Senator Kirsten Gillibrand (D-NY) appeared on Thursday's PoliticsNation to discuss her efforts to prevent $4.5 billion in cuts to programs that feed the hungry.
She even cited the Book of Matthew, Chapter 25, arguing, "The first question Christ asks on Judgement Day is, 'Did you feed the poor?' It's unacceptable that we have Republican advocates saying it's immoral to support food stamps."
Her remarks come as a sharp rebuke to several GOP leaders who, while claiming that their faith guides their policies, also argue against sustaining welfare programs that help low-income families.
PoliticsNation host Reverend Al Sharpton chimed in, saying "I do not believe in a theocracy. I am a firm believer in my faith but I don't think we ought to use it govern," adding that the actions of the faithful should "reflect what you're quoting."
Congress is currently debating the Agriculture Reform, Food and Jobs Act of 2012, a plan to save around $24 billion over the next decade, largely by reducing food aid and replacing farmers' subsidies with a crop insurance program. If the bill were to pass, the average family needing assistance would receive $90 less per month for groceries, according to the Congressional Budget Office.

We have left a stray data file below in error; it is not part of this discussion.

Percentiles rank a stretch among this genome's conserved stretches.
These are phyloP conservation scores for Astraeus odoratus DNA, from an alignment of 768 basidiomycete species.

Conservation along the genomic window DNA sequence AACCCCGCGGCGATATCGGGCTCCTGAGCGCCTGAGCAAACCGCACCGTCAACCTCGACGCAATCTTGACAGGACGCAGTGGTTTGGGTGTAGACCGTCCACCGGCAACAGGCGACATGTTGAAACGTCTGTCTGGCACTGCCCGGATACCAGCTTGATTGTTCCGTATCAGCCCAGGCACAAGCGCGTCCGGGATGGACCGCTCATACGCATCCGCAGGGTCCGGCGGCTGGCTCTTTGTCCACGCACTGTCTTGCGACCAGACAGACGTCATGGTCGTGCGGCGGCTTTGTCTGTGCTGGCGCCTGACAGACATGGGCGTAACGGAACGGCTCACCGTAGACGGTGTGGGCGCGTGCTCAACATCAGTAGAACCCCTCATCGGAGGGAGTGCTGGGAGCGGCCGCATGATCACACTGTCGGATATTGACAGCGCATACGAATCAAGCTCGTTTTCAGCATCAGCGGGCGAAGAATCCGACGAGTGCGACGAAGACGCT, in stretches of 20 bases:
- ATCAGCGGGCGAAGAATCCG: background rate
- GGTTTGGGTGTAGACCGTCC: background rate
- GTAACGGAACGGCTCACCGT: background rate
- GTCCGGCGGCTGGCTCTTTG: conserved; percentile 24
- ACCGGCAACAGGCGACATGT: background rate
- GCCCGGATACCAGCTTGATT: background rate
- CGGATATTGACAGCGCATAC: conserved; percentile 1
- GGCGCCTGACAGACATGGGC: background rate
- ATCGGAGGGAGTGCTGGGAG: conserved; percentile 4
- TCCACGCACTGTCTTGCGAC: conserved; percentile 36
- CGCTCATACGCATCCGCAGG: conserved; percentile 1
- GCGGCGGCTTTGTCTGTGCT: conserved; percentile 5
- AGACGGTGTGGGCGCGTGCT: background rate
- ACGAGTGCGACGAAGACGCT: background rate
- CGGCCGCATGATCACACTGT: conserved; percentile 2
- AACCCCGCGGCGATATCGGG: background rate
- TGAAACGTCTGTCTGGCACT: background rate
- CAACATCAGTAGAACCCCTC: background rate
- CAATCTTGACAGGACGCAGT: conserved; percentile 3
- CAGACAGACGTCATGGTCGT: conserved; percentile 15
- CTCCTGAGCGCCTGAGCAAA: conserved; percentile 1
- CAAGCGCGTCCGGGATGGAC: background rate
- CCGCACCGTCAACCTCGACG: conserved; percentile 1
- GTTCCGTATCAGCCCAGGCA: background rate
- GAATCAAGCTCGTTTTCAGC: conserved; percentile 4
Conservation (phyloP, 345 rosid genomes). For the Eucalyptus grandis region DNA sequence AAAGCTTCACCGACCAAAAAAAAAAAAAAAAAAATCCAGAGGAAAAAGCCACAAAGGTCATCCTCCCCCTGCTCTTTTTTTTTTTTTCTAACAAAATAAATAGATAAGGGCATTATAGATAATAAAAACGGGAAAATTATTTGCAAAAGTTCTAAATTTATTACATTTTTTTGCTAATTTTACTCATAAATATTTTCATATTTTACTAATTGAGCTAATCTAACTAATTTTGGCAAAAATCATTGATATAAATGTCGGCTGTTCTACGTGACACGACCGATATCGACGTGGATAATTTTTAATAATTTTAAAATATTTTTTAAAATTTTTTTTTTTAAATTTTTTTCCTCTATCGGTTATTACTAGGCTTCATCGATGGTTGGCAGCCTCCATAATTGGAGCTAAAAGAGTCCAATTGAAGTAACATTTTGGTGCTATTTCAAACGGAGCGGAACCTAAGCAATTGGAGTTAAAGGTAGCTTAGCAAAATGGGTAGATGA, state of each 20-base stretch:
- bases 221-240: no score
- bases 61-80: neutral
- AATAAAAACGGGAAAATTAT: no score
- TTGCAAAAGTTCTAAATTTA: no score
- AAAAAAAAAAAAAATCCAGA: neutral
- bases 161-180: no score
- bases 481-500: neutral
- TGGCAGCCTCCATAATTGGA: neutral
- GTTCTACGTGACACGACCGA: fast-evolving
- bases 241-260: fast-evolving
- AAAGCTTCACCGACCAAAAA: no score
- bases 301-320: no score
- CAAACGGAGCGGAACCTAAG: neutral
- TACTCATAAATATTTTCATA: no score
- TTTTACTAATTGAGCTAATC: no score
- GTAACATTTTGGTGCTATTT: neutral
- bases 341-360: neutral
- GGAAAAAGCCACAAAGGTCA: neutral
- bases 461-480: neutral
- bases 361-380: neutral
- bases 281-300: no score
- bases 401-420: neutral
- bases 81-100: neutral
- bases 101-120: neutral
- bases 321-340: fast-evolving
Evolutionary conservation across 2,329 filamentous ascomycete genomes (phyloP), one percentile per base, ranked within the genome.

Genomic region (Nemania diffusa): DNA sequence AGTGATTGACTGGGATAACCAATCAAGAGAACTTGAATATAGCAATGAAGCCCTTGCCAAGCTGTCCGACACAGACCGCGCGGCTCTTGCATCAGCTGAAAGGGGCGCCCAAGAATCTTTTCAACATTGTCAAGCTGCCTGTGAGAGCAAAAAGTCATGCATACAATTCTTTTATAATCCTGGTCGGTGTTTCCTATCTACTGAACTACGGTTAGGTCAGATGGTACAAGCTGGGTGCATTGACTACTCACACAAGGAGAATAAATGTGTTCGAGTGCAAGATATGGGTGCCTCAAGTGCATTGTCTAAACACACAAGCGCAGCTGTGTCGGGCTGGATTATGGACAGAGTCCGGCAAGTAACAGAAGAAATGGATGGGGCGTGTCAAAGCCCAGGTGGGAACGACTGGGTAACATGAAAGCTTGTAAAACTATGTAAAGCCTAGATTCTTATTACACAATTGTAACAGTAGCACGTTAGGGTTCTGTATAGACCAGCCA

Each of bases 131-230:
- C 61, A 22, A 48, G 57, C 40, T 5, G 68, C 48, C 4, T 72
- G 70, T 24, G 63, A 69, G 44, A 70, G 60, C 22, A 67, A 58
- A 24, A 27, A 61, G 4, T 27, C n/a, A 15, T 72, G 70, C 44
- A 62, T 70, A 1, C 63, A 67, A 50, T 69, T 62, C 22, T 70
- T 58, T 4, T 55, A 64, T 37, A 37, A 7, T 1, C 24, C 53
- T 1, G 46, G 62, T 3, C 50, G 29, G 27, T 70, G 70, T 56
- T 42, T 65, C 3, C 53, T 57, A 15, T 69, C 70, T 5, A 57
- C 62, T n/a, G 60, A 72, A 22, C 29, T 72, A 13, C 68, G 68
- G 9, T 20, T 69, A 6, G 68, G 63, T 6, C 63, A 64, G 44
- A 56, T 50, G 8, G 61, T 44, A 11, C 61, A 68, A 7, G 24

Gillibrand said she has "momentum" building around her effort to amend the bill so that food stamp funding remains intact. But she also acknowledged that the poor, needy and most at-risk Americans "don't have the big special interest lobby groups that give sway in the debates."
On Wednesday, Senator Jeff Sessions (R-AL) attacked Gillibrand's amendment on the Senate floor, arguing that it would leave the treasury empty.
"Under this reasoning we ought to just increase the food stamp program ten times," he said. "Why not? We ought to just pay for your clothes, pay for your shoes, pay for your housing."
In response to Sessions' remarks, Gillibrand pointed to the work of economist Mark Zandi, who has said that helping feed the needy will stimulate the economy. Food stamp money, Zandi says, goes to grocery stores and farmers who pour the cash back into the economy.
If Sessions "doesn't understand what a return on investment is," Gillibrand said, "maybe we can take some time explaining it to him."